Quantifying Our Environmental Impacts
The first important step in improving the lifecycle impacts of our products is to understand the environmental aspects of our products and the potential environmental impacts associated with them.1 The stages of a vehicle’s lifecycle include materials production, parts fabrication, vehicle assembly, vehicle operation (including fuel production), maintenance and repair, and end-of-life disposal and recycling. While estimates vary depending upon the specifics of the vehicle analyzed, one cooperative, multi-industry analysis of a typical family sedan (a spark-ignited, gasoline-powered, Taurus-class family sedan weighing 1,532 kg) found that during its lifecycle:
- 960 gigajoules of energy are consumed
- 21,000 kg of hydrocarbon are consumed
- 60,000 kg of carbon dioxide are emitted
In that study, it was assumed the vehicle was driven a total of 120,000 miles at an average metro/highway fuel efficiency of 22.8 mpg. The study also found:
- Vehicle operation consumes 86 percent of the lifecycle energy
- Vehicle operation generates 87 percent of the lifecycle carbon dioxide (CO2)
- Vehicle production generates 65 percent of the particulates and 34 percent of the lifecycle sulfur dioxide
This is consistent with a separate review of lifecycle studies, in which it was found that the operational stage generally accounts for 80 to 90 percent of the total energy consumption and CO2 emissions of conventional gasoline-powered vehicles, depending on the vehicle’s material composition, average fuel efficiency and lifetime drive distance. An ISO 14040-reviewed lifecycle assessment study of the Ford Galaxy and S-MAX confirmed that the vehicle’s use phase consumes more energy and produces more CO2 emissions than the vehicle’s other lifecycle phases. Other impact categories are mainly dominated by the mining and materials production phases. These findings were confirmed in subsequent studies for all other models developed using our Product Sustainability Index.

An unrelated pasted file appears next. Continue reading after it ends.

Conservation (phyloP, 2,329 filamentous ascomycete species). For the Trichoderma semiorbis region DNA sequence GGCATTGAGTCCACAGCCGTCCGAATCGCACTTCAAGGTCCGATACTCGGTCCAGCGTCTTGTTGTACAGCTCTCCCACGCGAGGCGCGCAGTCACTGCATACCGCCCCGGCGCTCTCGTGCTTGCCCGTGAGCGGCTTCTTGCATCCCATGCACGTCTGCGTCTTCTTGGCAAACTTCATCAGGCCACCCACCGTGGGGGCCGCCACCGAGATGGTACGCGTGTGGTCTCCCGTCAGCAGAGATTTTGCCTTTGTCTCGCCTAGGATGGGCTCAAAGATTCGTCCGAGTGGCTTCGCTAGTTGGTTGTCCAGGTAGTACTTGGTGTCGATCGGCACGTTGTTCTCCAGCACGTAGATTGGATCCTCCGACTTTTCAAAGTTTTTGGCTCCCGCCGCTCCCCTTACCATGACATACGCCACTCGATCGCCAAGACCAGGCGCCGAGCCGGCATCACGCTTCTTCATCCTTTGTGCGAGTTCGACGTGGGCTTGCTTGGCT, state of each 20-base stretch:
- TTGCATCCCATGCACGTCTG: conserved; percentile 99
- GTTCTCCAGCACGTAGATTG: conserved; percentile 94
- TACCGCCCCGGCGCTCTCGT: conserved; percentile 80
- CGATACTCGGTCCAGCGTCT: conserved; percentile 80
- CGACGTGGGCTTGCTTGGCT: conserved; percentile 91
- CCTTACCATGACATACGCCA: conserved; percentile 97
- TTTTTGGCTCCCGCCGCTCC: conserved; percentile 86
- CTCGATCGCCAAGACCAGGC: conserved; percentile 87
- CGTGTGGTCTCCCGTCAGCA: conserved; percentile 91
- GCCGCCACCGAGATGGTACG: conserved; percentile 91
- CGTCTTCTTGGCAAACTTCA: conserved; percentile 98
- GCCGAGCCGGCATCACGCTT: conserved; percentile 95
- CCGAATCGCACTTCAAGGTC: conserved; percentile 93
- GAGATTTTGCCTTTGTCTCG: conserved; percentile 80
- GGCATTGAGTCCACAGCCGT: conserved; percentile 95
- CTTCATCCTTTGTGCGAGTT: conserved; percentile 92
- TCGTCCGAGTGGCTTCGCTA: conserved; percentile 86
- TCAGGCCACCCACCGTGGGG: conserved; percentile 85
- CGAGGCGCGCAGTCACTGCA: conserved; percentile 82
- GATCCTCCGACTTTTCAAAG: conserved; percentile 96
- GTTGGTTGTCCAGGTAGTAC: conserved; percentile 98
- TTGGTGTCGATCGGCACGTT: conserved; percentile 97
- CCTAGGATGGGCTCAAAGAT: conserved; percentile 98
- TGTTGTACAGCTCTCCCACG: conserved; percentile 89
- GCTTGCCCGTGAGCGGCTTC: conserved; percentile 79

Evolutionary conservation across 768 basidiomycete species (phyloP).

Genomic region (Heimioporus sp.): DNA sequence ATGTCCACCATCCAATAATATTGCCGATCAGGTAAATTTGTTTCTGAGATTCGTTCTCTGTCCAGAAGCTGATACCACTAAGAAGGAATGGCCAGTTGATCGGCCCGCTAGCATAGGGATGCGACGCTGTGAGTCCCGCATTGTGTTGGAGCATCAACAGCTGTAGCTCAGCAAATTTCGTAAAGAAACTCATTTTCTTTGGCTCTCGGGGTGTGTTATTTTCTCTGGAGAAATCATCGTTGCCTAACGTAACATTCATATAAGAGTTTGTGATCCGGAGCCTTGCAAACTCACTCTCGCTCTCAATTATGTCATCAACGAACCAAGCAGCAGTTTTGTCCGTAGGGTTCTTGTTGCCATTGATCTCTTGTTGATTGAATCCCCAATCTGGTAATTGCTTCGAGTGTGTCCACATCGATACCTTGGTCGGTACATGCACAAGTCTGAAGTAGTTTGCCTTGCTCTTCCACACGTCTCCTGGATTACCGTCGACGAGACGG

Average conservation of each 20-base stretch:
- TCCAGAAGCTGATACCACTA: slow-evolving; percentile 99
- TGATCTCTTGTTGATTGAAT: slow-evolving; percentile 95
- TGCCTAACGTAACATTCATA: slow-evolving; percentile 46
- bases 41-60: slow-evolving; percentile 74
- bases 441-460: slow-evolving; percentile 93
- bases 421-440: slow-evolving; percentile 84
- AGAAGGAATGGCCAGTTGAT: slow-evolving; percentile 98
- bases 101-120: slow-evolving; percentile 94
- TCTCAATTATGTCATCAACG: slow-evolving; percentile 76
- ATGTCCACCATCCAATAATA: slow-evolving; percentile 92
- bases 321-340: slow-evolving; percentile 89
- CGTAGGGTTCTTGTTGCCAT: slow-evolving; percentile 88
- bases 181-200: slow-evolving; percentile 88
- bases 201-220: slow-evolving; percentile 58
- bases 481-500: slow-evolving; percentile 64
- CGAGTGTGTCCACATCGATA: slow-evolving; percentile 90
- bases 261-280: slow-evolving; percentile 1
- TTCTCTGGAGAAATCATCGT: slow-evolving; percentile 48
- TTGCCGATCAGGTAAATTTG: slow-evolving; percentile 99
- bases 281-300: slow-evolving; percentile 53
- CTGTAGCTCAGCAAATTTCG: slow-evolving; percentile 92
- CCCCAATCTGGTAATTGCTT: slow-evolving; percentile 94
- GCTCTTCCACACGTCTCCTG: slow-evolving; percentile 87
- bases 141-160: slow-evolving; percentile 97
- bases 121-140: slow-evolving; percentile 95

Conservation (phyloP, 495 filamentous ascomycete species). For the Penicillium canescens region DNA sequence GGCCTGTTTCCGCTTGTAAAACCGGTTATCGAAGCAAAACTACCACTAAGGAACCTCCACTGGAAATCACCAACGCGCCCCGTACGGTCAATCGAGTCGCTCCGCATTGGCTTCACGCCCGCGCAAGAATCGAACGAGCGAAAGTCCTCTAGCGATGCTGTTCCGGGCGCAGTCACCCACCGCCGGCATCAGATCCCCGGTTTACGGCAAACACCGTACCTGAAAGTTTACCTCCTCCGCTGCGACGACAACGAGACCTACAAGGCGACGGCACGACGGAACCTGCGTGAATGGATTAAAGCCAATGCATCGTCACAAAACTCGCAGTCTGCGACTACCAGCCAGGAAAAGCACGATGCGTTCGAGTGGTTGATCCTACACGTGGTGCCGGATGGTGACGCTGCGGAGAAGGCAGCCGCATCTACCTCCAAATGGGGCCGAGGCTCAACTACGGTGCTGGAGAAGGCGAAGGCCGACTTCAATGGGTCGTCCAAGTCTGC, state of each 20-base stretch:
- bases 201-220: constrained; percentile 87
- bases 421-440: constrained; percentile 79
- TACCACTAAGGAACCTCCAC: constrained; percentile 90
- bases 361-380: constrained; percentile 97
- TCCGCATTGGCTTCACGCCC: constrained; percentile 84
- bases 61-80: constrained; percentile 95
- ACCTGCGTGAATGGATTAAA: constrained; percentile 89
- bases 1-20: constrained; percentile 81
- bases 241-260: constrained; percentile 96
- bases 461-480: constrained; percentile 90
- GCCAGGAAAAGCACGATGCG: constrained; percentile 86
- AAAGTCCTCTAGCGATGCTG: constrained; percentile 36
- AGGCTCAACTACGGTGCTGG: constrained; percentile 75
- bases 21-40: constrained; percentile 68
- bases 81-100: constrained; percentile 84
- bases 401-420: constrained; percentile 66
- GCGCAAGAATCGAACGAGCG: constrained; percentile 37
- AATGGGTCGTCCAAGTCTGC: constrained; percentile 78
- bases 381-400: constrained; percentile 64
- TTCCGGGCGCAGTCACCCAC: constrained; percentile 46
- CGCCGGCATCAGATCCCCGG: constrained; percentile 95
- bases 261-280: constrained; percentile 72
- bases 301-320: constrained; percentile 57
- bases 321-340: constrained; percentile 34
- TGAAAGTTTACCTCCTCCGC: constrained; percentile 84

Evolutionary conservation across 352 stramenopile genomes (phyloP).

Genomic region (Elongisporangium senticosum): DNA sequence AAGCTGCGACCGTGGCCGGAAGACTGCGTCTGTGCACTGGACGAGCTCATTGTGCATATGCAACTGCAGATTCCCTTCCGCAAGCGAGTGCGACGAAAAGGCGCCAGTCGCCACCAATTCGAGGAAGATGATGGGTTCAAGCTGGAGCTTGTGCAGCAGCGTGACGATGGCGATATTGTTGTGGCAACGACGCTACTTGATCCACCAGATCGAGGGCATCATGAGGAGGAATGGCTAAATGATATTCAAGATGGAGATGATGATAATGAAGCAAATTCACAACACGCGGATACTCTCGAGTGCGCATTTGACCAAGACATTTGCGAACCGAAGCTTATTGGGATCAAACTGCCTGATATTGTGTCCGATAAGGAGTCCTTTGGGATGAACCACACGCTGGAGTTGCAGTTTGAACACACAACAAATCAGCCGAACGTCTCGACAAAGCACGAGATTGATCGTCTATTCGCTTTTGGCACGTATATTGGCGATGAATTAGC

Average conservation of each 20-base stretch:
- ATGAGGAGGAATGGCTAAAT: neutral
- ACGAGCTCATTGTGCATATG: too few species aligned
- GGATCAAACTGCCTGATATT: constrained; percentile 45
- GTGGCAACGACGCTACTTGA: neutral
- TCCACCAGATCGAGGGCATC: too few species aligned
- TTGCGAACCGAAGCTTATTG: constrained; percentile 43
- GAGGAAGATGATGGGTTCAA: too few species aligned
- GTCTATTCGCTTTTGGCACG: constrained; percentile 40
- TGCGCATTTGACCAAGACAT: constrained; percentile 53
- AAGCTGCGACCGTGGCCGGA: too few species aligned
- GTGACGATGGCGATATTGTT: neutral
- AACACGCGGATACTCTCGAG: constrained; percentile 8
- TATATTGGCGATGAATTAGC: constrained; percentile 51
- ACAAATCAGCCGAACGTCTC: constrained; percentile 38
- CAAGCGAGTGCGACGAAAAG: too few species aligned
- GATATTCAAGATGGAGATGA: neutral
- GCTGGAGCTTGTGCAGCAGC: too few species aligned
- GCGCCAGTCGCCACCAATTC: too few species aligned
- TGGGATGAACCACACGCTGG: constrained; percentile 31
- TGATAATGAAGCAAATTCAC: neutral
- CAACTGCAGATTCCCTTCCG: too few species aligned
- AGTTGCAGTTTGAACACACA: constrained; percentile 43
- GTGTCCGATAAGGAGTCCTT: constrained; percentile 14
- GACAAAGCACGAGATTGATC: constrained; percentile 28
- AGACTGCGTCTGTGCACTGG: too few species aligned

- Environmental aspects is a term used in the ISO 14001 framework to denote elements of an organization’s activities, products and services that can interact with the environment. Potential environmental impacts include any change to the environment, whether adverse or beneficial, wholly or partially resulting from an organization’s activities, products or services. Local Ford facilities use corporate lists of environmental aspects and potential impacts to identify and amplify those aspects that apply to their operations.
- Economy Data
- Environment Data
- Society Data